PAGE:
# Circuit analysis - two sources of emf

1. Nov 1, 2014

### Miss_e101

Hello all!

I'm confused about an explanation that my textbook gives, and I'm wondering if someone can help me understand it. The passage is as follows:

A circuit consists of a 12 V battery with negligible internal resistance, in parallel with a charging unit with an emf of 15 V and internal resistance of 0.5 ohms. These two components provide power for all the car's electrical equipment.

The car's battery maintains an emf of 12 V across it, because of its negligible internal resistance. Hence, the terminal p.d. of the charging unit must also be 12 V. This implies that 3 V must be "lost volts" across the internal resistance of the charging unit. Since its internal resistance is 0.5 V, there must be a current of 6 A supplied by the charging unit.

I'm confused specifically with the underlined statement - why does the p.d. of the charging unit have to be 12 V as well? Is it because the battery is actually powering the charging unit? Why then does it have an emf of 15 V?

Any insight would be appreciated.

Miss E.

2. Nov 1, 2014

### Staff: Mentor

Welcome to PF!

Please take some time to read the site guidelines. We ask that all homework questions be formatted using the homework template so we can gauge your understanding.

With respect to your question, the charging unit is trying to charge the battery. A car battery is used primarily to start the car and after that the engine powers a generator to keep the battery charged and to supply the necessary amperage to power the cars electrical system. There should be no drain on the battery.

Last edited: Nov 1, 2014
3. Nov 1, 2014

### Miss_e101

1. The problem statement, all variables and given/known data
Hello all!

I'm confused about an explanation that my textbook gives, and I'm wondering if someone can help me understand it. The passage is as follows:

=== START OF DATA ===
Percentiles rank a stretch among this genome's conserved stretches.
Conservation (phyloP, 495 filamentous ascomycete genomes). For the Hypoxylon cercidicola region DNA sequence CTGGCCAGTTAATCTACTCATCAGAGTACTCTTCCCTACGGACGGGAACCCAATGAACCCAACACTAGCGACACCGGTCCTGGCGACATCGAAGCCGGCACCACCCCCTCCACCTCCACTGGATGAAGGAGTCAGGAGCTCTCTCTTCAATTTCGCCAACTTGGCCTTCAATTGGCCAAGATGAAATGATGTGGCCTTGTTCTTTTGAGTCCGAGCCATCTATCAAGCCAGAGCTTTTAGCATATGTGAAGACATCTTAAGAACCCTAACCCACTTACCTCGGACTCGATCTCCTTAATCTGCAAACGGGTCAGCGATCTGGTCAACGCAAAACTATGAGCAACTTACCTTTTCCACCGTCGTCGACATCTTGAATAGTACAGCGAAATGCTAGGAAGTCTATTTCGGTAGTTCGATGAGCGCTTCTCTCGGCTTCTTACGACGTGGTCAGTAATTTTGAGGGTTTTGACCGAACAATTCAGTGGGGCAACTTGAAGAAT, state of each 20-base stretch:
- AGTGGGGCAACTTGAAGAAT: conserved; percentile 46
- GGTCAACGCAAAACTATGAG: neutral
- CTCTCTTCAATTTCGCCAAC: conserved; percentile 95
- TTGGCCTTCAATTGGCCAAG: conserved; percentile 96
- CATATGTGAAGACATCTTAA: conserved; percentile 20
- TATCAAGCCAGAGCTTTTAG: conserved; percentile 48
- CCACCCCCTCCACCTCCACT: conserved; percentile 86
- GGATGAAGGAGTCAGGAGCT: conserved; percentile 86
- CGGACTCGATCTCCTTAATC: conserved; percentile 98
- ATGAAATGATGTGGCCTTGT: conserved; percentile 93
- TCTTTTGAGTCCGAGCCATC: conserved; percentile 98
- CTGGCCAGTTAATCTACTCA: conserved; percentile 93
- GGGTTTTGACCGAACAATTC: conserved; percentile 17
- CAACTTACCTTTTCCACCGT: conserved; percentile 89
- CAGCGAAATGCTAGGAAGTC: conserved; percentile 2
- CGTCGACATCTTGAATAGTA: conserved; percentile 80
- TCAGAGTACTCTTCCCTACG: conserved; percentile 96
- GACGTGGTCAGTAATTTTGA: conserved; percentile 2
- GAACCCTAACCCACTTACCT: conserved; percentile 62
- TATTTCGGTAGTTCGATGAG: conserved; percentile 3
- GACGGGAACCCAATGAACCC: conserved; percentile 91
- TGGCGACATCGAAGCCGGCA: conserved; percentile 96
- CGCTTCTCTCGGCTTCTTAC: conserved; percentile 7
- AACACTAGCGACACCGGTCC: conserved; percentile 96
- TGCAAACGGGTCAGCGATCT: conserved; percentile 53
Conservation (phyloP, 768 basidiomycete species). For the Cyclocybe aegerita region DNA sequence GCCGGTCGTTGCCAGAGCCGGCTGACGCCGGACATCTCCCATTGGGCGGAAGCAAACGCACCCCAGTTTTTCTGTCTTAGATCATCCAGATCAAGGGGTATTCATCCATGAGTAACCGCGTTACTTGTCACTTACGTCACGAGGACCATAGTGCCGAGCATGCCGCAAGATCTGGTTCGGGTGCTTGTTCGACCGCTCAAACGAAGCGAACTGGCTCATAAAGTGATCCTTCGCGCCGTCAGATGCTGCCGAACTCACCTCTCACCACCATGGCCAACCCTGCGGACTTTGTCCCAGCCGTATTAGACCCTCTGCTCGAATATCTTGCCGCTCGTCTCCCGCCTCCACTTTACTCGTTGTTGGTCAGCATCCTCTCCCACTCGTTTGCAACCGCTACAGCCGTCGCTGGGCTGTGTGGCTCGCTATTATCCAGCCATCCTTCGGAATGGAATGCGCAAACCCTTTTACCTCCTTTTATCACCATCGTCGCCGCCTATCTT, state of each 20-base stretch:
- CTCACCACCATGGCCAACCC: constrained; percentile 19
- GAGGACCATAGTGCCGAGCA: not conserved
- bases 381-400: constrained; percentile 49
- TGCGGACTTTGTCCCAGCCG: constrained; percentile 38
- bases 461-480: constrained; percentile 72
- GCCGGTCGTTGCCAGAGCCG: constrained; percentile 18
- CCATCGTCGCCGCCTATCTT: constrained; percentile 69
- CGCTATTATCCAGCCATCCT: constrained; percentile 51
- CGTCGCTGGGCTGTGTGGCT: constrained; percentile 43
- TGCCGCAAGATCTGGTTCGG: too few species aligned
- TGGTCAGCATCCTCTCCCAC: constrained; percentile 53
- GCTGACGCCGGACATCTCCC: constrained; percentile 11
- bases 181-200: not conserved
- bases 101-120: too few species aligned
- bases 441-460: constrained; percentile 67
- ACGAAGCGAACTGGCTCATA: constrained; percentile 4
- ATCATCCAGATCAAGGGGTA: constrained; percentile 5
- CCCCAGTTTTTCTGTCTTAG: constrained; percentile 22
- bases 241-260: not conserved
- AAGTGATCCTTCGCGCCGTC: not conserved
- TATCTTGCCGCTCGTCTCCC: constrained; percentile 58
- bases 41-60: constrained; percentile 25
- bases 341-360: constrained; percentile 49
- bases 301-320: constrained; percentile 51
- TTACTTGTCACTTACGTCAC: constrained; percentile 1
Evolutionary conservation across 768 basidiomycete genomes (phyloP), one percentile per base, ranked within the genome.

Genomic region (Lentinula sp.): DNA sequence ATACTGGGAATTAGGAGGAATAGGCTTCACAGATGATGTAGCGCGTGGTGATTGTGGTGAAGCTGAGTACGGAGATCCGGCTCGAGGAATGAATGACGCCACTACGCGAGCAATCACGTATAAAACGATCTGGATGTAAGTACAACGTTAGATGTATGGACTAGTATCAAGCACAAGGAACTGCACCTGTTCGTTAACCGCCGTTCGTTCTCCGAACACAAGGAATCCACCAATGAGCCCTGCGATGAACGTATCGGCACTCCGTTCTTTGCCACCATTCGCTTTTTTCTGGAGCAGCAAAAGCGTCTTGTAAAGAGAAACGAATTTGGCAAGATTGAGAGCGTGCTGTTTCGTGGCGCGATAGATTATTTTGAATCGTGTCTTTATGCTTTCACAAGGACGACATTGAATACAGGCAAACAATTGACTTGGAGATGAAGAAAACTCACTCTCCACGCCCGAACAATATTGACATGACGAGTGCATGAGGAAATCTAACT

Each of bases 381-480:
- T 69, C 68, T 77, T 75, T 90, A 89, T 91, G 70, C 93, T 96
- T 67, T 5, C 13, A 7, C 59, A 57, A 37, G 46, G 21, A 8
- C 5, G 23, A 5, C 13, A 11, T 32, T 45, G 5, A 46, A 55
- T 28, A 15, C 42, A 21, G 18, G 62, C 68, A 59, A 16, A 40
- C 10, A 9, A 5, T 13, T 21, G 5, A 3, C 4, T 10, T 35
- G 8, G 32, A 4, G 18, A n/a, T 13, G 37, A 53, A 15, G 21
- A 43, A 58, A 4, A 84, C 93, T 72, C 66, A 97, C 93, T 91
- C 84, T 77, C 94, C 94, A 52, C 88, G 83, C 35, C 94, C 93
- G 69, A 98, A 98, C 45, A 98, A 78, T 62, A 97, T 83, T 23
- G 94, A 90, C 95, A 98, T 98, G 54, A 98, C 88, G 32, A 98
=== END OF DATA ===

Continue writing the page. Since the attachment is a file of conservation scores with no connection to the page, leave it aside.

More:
A circuit consists of a 12 V battery with negligible internal resistance, in parallel with a charging unit with an emf of 15 V and internal resistance of 0.5 ohms. These two components provide power for all the car's electrical equipment.

The car's battery maintains an emf of 12 V across it, because of its negligible internal resistance. Hence, the terminal p.d. of the charging unit must also be 12 V. This implies that 3 V must be "lost volts" across the internal resistance of the charging unit. Since its internal resistance is 0.5 V, there must be a current of 6 A supplied by the charging unit.

I'm confused specifically with the underlined statement - why does the p.d. of the charging unit have to be 12 V as well? Is it because the battery is actually powering the charging unit? Why then does it have an emf of 15 V?

Any insight would be appreciated.

Miss E.

2. Relevant equations
Kirchoff's laws

3. The attempt at a solution
n/a

4. Nov 1, 2014

### Miss_e101

Thank you, I've moved the question to the proper forum.

5. Nov 1, 2014

### haruspex

Let the terminals of the charging unit be A and B, those of the battery be C and D, with A connected to C, B connected to D.
You know the potential difference between C and D, independently of current. You can take the resistances of AC and BD to be very low. If the p.d. between A and B exceeds that between C and D, what does that tell you about the currents in AC, BD?

6. Nov 1, 2014

### Staff: Mentor

The keyword here is "terminal". You have an ideal voltage source in the form of a battery, and whatever points it is connected across are forced to a P.D. of 12V. Being almost ideal, the battery can sink (and source) whatever current you ask of it, all the while maintaining that steady 12V across its terminals.

In practice you need to ensure the circuit it is connected to includes some resistance, otherwise there will be nothing to limit the battery's current to a safe, finite value.